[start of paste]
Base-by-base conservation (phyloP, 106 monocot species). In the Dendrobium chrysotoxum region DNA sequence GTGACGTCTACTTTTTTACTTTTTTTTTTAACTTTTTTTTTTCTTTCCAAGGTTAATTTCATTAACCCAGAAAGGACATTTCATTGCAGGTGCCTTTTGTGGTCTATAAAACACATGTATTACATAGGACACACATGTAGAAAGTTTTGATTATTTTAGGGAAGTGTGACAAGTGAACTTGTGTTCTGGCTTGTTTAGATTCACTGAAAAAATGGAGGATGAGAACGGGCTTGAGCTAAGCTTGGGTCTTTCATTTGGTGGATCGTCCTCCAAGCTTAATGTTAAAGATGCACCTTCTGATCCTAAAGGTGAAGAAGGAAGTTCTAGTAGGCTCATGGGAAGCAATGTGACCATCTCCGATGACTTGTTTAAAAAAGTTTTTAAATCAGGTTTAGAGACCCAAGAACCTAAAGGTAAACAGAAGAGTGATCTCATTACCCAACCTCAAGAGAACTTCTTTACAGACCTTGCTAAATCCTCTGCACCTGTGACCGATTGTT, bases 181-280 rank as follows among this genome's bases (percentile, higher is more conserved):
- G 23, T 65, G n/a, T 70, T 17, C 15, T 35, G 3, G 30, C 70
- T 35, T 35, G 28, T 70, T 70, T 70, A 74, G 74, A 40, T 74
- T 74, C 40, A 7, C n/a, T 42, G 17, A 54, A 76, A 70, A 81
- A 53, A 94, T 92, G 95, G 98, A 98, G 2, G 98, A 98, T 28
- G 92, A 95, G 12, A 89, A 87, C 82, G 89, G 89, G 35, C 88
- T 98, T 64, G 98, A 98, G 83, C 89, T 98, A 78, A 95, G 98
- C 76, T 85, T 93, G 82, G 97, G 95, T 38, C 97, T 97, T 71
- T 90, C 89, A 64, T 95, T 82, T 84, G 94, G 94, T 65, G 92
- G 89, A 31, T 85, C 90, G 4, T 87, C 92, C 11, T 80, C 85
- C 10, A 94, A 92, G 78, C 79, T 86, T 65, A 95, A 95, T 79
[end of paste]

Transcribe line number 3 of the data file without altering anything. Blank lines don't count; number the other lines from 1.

- T 35, T 35, G 28, T 70, T 70, T 70, A 74, G 74, A 40, T 74